From the moment we get out of bed, we are constantly making decisions throughout the day.
Try to recall how you started the day in the morning: did you have trouble deciding which outfit to pick? What to eat? How many sugar cubes to put into your coffee? Small decisions like these can suck mental energy out of us. They are simply unnecessary, which is why we shouldn’t waste time on them.
We all have limited willpower and every decision we make is using up our willpower.
When we have too many decisions to make every day, it can be very overwhelming. Instead of wasting our willpower on the trivial things, we should be focusing on the more important and fun things in life; and a routine allows us to do exactly that.
Instead of training yourself to make decisions faster, get rid of unnecessary decisions by building a routine.
Having a routine means doing the same set of things over and over without consciously thinking about it. No decision-making is required. That’s the beauty of a routine—it saves us mental energy.
Now that we have fewer decisions to make, we are less likely to get tired. This can actually be explained, and Kahneman does this very well in his book, Thinking, Fast and Slow.
Kahneman suggests that we have 2 modes of thinking:
System 1 is the faster mode; and System 2 is the slower mode. System 1 is faster because it is “automatic” and “intuitive”. It builds habits and speeds up reactions for us.
Which is to say, having a routine allows us to think less when we’ve trained our brain to think with system 1, helping us to save time and energy.
So if you want to get through your day more efficiently, you should work on forming a routine.
To start forming a routine, begin with something small, so small that you can’t say no.
Author and entrepreneur James Clear introduced a strategy guide for forming a routine which is very useful for all of us. He suggests to start small when it comes to building a habit and here’re the things you can kickstart doing:.
1. Pick a small thing to fit into your daily life.
Starting something new can be hard, especially if you are the kind who struggles with staying motivated and sticking to something.
Starting with something very easy can be helpful because our motivation is not stable over time, and your goal here is to set yourself up for success in the long run.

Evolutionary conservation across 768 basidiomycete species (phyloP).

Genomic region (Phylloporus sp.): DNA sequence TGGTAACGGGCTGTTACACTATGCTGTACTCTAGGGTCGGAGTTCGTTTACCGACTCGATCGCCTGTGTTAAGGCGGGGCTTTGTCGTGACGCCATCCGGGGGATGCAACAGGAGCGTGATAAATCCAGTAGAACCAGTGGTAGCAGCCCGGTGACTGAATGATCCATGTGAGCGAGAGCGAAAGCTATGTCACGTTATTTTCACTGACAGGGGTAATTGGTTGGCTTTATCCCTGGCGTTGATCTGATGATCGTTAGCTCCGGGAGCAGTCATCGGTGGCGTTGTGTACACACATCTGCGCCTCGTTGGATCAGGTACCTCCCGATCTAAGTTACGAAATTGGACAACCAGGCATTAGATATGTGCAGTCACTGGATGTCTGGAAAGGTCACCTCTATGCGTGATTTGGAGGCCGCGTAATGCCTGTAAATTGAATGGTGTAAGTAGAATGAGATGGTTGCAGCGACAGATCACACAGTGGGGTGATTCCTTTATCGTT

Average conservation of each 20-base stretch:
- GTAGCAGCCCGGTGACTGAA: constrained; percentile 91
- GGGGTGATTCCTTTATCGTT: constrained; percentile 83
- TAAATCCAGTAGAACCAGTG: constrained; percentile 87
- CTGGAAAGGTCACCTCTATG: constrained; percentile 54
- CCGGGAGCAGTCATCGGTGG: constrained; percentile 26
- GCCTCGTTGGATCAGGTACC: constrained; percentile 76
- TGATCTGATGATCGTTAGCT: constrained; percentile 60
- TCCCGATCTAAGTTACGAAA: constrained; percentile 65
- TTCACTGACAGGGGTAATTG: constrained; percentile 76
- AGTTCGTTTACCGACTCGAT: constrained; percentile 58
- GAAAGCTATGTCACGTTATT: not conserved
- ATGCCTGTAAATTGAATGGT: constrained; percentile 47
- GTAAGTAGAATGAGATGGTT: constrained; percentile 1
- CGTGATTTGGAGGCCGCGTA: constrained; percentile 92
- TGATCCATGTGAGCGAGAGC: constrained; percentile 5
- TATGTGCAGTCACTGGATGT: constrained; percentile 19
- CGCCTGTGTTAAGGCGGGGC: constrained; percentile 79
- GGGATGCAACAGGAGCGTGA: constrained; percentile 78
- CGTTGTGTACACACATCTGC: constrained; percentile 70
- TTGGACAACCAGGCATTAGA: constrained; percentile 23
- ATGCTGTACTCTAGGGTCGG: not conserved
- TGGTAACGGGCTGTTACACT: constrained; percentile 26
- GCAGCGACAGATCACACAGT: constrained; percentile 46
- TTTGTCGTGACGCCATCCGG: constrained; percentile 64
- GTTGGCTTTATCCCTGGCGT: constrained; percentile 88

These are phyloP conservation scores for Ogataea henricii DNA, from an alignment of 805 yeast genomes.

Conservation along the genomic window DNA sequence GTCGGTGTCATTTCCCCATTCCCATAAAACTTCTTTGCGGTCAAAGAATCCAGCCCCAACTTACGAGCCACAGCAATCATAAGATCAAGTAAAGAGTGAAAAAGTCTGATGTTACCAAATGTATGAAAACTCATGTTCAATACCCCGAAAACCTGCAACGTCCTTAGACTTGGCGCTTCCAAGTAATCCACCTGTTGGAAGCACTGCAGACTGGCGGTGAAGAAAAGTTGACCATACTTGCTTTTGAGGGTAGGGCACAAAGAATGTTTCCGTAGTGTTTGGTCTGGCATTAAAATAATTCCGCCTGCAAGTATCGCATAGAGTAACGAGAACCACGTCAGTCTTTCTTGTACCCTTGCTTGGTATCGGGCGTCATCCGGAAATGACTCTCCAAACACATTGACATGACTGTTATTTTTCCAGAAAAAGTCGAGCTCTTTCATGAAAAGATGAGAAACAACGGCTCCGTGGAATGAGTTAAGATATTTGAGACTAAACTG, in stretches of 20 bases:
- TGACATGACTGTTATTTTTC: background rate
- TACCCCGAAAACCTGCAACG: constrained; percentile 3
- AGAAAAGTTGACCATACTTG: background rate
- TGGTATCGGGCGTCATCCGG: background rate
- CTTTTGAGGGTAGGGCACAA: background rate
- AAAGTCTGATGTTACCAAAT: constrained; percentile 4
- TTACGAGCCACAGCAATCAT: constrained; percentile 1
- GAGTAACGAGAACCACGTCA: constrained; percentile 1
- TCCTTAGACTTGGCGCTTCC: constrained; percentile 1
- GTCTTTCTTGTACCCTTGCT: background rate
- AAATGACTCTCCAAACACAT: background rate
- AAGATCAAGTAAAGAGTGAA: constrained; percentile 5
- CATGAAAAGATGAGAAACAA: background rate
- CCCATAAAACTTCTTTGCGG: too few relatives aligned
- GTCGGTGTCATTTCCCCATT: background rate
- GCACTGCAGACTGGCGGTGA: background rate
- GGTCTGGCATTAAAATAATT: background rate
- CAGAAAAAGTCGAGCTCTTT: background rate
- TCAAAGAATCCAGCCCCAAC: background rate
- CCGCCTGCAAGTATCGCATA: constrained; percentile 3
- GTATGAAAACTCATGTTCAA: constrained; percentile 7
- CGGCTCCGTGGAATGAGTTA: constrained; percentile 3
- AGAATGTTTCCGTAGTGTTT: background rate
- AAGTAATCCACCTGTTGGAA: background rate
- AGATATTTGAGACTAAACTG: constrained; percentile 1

Pick something that doesn’t require motivation and make it easy for yourself at first.
For example, I’ve always wanted to drink more water. So in order to make my first step easy, I’ll just put a big mug of water on my work desk so I’ll always be reminded to drink it even when I’m working.
2. Increase its difficulty gradually.
You might be worrying about not being able to make progress with a small start. But the truth is, you will get better at doing the same action over time.
Small improvements can add up, and you will be ready for something bigger eventually — just think of it as a training for your willpower and motivation.
3. Break your daily goal into reasonable sessions.
In order for the first two steps to work, you can try breaking down a task to make it easier. Achieving goals, even small ones in the beginning, encourages you to keep going with your routine.
Again take my example of drinking more water, I increase the difficulty level by measuring the times I refill my mug. The first week, I only need to refill my mug once a day; then the second week, I’ll add it to two times a day etc.
4. Keep track of your daily progress and have an overview of it.
Sticking to a routine is difficult, which is why it’s a great idea to remind yourself of how far you’ve come in order to motivate yourself.
I have downloaded an app about water consumption every day, it’s basically a log about how much water I drink every day and it’s really helpful for me to keep track of my progress.
If there’s no apps available for you to keep track of your progress, you can just make use of journal spreadsheet to know how you do all the way.
Trust that if you keep making a little progress every single day, you will find it easier and easier to stay on track.
5. Stick to your pace and be patient about the results.
Since building a routine takes time for you to get used to, you really want to progress at a comfortable pace and not rush it. If you push yourself too hard too soon, you are more likely to give up. Allowing yourself enough time to improve bit by bit is key to success.
Forming a routine can be tricky, but it’s achievable. Start today, set a goal, and work your way up. Eventually, you’ll be able to take your mind off of what’s trivial and focus on what’s really important—also, you’ll be saving so much time in the process.
|||^||Josh Vickerson: The Secret Weapon for Success in School and Life|
|||^||Big Think: Kahneman’s Mind-Clarifying Strangers: System 1 & System 2|
|||^||James Clear: How to Build a New Habit: This is Your Strategy Guide|